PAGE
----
In the fiscal year just ended, federal spending was nearly 25 percent of GDP while federal revenues slipped below 15 percent because of the financial crisis and recession. We have not seen a budget deficit of this magnitude since World War II, which surely was a greater challenge than recent economic troubles.The Democrats' policies are sending us to junk bond status. Think of that.
Apologists for the Obama administration argue that some 2009 spending, like that on financial bailouts, is nonrecurring. True, but as the Congressional Budget Office has reported, the trajectory of administration spending and revenue is pushing the annual deficit toward $1,000,000,000,000 -- that's $1 trillion -- for the next decade.
Congressional Democrats' health care bills threaten to add to that. The bill currently before the Senate is advertised as costing less than $1 trillion. But significant spending doesn't kick in till 2014 and over the ensuing 10 years adds up to $1.8 trillion, nearly double that.
Thanks to current low interest rates, servicing the debt costs the government only $200 million this year. But the White House estimates that debt service will exceed $700 billion in 2019. "In a few years," the Economist editorializes, "the AAA rating of Treasury bonds, the world's most important security, could be in jeopardy."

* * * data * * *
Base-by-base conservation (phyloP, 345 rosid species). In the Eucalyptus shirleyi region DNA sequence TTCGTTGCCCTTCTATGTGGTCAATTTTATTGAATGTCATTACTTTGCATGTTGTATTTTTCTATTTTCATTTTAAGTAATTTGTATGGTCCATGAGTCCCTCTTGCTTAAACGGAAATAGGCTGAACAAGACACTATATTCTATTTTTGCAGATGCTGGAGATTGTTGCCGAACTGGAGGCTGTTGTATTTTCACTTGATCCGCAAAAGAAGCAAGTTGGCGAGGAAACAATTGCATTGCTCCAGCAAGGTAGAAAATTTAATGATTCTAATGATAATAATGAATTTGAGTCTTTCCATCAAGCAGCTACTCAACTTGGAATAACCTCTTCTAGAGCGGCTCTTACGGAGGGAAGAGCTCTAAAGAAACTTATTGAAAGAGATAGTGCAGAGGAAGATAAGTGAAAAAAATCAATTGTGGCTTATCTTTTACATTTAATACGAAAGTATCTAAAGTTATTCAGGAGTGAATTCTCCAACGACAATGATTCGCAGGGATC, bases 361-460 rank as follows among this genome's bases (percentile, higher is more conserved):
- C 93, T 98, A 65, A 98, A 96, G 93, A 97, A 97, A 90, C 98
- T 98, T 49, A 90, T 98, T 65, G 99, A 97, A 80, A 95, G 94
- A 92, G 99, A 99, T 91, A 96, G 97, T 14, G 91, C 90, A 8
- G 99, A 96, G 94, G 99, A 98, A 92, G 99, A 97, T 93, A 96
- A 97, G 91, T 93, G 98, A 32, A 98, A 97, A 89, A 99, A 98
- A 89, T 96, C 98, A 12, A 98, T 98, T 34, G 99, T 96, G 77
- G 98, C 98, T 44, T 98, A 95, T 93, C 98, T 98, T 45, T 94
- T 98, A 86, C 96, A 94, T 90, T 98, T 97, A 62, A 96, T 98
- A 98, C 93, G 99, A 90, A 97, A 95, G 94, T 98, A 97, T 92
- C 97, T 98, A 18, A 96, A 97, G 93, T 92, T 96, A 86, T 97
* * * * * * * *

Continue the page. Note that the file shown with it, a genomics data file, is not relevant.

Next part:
And the spending won't end. What do you think will happen as states try to craft budgets next year after a second year of declining revenue? We'll hear more stories of teachers being let go and the elderly going without heat. And the federal government will decide that they need a second or third stimulus to give the states more money to pay their state employees.
Looking further ahead, Scott Winship notes in the Progressive Policy Institute's progressivefix.com blog that federal spending is on course to exceed 40 percent of GDP because of scheduled spending on entitlements -- Social Security, Medicare, Medicaid -- within the lifetime of today's children.And this is the model that the Democrats want to follow.
Yet the congressional Democrats who are pressing to expand federal health care spending do not seem much fazed by the prospect that, as Winship writes, "the level of taxation it would require to meet projected spending needs is far higher than anything the country has ever seen-slash-tolerated."
That suggests that, at least for some Democrats, huge looming budget deficits are not a bug but a feature.Just as Ronald Reagan hoped that cutting taxes would force politicians to cut spending, these Democrats hope that increasing spending will force politicians to increase taxes to levels common in Western Europe. Never mind that those economies have proved more sluggish and less creative than ours over the long haul.